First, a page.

Essential workers hit hard by rental crisis, latest research shows
Today, Anglicare Australia released a new Rental Affordability Snapshot focussed on essential workers in full-time work. The outlook for South Australian workers is bleak, with less than seven per cent of rentals affordable to any category of full-time employed essential workers.
For those essential workers wanting to live in Adelaide’s south, west, or northern suburbs, the situation is dire, with zero to two per cent of available properties considered affordable.
The Snapshot surveyed 1,839 private rental listings across South Australia, finding that:
- 36 rentals (2%) were affordable for an aged care worker
- 55 rentals (3%) were affordable for nurses
- 29 rentals (2%) were affordable for hospitality workers
- 129 rentals (7%) were affordable for school teachers
Believe Housing Australia’s Executive General Manager, Stacey Northover, said low vacancy rates and rising rents affected everyone, and South Australians were finding themselves in housing stress and even homeless for the first time.
“We know the situation is dreadful for those on the lowest incomes, but this survey demonstrates that the housing system is also failing those on middle incomes, including those in full-time work,” she said.
“The very people who looked after us during COVID – nurses and care workers – are the ones who now can’t afford to put a roof over their heads. We must do better.
“A shortage of social and affordable housing means they are competing in the same private rental market as people on higher incomes and, as the Snapshot shows, don’t stand much of a chance of finding a secure, affordable rental that meets their needs.
“Even if people on a low or middle income are able to secure a rental, it often means making difficult choices between essential items, often going without food, heating or other basics to meet rising rents.”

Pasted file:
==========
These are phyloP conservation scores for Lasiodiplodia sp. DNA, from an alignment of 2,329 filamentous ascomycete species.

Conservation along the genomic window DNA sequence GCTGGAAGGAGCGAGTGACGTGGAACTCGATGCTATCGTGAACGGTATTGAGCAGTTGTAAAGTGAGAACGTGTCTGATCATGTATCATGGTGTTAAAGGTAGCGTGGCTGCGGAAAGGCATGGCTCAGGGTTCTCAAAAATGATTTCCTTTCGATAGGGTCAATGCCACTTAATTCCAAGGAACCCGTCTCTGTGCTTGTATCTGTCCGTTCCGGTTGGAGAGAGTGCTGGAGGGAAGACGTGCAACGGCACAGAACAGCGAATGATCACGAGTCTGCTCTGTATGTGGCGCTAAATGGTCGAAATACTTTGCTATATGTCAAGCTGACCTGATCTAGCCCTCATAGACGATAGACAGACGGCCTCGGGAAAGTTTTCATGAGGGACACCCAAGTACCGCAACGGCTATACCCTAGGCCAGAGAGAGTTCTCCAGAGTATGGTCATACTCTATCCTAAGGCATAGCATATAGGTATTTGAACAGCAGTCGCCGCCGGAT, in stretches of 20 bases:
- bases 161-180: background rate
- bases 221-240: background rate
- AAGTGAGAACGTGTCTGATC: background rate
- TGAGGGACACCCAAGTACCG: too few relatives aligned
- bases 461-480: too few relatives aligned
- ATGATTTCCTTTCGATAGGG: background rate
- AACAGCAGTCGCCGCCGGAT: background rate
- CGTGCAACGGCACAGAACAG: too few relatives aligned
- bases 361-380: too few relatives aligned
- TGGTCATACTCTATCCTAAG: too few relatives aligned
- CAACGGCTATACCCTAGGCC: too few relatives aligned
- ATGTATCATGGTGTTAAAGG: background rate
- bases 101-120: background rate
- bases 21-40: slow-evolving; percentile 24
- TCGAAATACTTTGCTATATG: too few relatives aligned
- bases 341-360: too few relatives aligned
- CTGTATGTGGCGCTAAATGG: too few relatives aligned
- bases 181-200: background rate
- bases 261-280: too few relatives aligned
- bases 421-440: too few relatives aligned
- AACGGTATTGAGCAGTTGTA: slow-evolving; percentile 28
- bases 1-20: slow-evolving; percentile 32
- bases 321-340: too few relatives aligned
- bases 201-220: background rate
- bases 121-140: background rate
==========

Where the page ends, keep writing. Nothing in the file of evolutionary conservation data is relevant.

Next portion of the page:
The Snapshot revealed that the Adelaide Central and Hills area had the highest number of properties affordable to essential workers – 611 compared to 245 in Adelaide’s west, 311 in Adelaide’s south, and 329 in Adelaide’s north – but even then, affordability rates sat at two per cent or less.
Ms Northover said housing supply is what is needed, and the Housing Australia Future Fund (HAFF) needs to pass through the senate to get this started.
“The HAFF may not be perfect but it’s a start, and the conversation will certainly continue until we provide enough homes for people.
“We, like many other proven housing providers, have shovel-ready projects for the release of the Housing Australia Future Fund.
“We need to make sure that properties that are built as affordable rent properties always remain for people who need it.
“Build to rent is an option often promoted but they do not stay as affordable homes in perpetuity. They are affordable for a period of time, and then the owner can sell them, and they are lost from the affordable rental market in the future.
“Community Housing Providers, like Believe Housing Australia, have the commitment to keep these as affordable properties as this is very much part of our purpose.
“We look forward to working with local, state, and federal governments to find and action solutions to end the housing crisis.
“I strongly believe everyone should have access to an affordable, safe, and secure home as a basic human right.”
For more information, read the report.